04. Why QNF Has to be Translated

Titles vanish without trace...

Many translated non-fiction titles vanish without trace: the translator and publisher should together think up new ways of reaching the reader.

The unique experience

In choosing which non-fiction to translate, the focus must be on the unique experience of the different cultures. The strength of Dutch non-fiction lies in such subjects as political and democratic traditions, and environmental policy.

Small vs Big

With the accession to the European Union of ten new countries, the EU now contains more ‘small’ countries than ‘big’. The Netherlands, being small, has more in common with these other small countries and can perhaps learn more from them than from our ‘big brothers’.

Pest and blessing

The internet as both pest and blessing: the large amount of information that you need as non-fiction translator is (alas) always available.

A burdon on translators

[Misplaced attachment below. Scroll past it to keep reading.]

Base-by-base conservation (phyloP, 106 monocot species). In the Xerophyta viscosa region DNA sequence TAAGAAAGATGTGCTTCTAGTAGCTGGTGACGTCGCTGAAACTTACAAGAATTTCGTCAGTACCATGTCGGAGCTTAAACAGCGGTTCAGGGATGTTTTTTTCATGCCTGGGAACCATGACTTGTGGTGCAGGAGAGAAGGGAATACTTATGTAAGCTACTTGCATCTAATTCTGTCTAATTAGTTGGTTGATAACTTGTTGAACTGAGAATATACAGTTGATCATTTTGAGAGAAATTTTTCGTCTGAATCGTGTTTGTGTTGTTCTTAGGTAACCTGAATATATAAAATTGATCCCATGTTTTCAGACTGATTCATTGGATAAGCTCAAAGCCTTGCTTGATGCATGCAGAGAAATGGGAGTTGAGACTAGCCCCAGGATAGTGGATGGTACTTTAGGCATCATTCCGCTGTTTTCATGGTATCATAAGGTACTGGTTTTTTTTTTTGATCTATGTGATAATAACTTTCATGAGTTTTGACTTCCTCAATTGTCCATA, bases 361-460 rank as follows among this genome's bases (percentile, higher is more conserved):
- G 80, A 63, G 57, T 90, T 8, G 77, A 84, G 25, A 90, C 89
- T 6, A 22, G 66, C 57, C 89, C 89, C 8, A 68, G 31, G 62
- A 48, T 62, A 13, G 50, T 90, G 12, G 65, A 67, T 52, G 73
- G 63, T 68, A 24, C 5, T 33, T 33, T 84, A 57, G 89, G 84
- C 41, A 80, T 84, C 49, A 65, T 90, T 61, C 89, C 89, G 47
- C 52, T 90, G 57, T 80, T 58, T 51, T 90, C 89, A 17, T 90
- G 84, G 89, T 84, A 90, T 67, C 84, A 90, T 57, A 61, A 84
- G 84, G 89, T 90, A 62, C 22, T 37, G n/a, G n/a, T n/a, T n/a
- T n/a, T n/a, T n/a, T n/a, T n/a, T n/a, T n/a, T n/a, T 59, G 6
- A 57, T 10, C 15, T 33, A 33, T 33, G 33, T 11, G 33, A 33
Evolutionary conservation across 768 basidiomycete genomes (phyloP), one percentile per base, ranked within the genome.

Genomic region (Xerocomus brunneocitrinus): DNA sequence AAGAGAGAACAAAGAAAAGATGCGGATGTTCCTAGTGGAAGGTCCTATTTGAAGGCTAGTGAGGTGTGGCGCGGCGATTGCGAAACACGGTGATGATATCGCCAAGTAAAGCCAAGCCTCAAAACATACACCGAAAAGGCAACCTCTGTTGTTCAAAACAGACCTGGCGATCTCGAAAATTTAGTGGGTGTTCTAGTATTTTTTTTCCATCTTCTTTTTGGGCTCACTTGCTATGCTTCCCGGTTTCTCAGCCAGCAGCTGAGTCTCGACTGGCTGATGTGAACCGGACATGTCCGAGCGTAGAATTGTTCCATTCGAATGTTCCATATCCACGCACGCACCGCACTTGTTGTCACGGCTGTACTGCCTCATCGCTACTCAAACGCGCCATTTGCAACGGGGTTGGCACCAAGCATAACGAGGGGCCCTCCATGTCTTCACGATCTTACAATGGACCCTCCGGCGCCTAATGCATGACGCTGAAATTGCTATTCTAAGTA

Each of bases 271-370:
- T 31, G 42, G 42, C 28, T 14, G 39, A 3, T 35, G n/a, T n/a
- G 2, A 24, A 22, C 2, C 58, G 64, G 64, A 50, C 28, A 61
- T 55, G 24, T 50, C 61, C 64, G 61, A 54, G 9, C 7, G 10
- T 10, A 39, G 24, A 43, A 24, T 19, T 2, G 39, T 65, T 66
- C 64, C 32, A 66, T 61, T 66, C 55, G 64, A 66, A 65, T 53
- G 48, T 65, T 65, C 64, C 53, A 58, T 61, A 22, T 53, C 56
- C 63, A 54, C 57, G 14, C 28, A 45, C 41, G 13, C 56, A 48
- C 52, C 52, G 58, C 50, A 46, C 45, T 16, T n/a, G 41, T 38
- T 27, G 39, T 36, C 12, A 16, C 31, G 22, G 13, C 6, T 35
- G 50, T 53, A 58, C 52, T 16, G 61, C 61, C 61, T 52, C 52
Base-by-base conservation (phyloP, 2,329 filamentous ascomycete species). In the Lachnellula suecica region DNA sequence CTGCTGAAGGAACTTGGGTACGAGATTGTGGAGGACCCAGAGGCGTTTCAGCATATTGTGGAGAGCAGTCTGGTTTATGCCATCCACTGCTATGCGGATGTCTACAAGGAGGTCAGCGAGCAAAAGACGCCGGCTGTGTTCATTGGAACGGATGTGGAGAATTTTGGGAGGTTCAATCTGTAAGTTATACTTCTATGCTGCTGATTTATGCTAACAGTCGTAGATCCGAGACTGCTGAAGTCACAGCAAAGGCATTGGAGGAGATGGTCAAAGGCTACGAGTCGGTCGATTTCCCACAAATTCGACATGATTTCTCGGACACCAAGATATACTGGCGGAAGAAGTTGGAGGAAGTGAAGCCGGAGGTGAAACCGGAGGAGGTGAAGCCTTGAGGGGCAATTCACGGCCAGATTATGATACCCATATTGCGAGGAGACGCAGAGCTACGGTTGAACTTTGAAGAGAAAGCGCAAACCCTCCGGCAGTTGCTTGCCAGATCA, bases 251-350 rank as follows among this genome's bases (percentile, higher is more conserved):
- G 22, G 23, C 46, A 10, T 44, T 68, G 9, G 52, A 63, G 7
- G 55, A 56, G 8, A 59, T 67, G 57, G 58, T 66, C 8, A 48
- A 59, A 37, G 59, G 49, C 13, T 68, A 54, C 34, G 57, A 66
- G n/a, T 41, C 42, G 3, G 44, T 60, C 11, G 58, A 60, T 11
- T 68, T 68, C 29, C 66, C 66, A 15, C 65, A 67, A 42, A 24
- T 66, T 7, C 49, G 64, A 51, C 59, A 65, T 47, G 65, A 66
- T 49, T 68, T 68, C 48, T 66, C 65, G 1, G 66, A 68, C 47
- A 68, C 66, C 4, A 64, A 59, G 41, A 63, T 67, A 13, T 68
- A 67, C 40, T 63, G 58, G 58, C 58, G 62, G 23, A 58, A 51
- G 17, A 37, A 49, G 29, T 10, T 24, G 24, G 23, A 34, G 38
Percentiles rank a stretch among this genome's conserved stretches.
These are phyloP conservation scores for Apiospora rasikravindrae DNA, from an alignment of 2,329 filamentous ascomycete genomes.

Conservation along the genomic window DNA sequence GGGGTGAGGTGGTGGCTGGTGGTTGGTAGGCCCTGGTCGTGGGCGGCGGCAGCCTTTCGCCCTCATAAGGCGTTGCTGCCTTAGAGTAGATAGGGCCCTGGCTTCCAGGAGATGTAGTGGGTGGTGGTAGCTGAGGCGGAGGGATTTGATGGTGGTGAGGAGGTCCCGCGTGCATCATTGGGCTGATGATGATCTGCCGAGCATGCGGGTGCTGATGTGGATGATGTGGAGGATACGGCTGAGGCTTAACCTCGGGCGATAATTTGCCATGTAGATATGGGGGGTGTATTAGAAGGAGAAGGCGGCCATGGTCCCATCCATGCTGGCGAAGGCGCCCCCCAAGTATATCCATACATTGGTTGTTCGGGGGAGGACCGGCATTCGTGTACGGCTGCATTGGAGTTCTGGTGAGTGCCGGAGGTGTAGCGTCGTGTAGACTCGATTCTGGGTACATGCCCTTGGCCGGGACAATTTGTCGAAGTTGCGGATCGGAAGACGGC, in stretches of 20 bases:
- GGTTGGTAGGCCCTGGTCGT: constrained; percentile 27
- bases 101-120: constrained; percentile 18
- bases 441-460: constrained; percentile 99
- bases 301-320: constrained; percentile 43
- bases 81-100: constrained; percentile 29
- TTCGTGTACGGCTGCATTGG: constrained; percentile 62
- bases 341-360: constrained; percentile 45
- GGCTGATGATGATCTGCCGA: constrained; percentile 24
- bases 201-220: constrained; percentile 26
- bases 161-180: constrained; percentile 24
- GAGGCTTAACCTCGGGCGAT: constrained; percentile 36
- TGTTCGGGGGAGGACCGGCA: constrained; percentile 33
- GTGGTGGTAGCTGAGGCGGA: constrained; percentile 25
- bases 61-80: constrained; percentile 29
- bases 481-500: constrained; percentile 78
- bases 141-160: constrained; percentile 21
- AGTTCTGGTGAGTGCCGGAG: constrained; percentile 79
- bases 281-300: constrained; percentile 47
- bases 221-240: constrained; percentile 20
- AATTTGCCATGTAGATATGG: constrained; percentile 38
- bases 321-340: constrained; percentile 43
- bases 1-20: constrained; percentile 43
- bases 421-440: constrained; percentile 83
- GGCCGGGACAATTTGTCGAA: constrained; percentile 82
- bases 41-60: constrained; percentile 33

Globalisation has placed more of a burden on non-fiction translators who are now expected to have a knowledge of an increasing number of countries, societies and developments. How do you convey so many cultures in a responsible way?

The translator as adviser

Foreign non-fiction titles are ever more unlikely to be translated: for this reason, publishing houses should make much more use of non-fiction translators as advisers.

A new alliance?

Any new ideas to improve the lot of translations should come from an alliance of publishers, translators and authors.

Global imbalance

Many languages are hopelessly under or non-funded leaving a global imbalance.

A lack of subsidies and good translators

The globalisation of translations is restrained due to a lack of subsidies and good translators.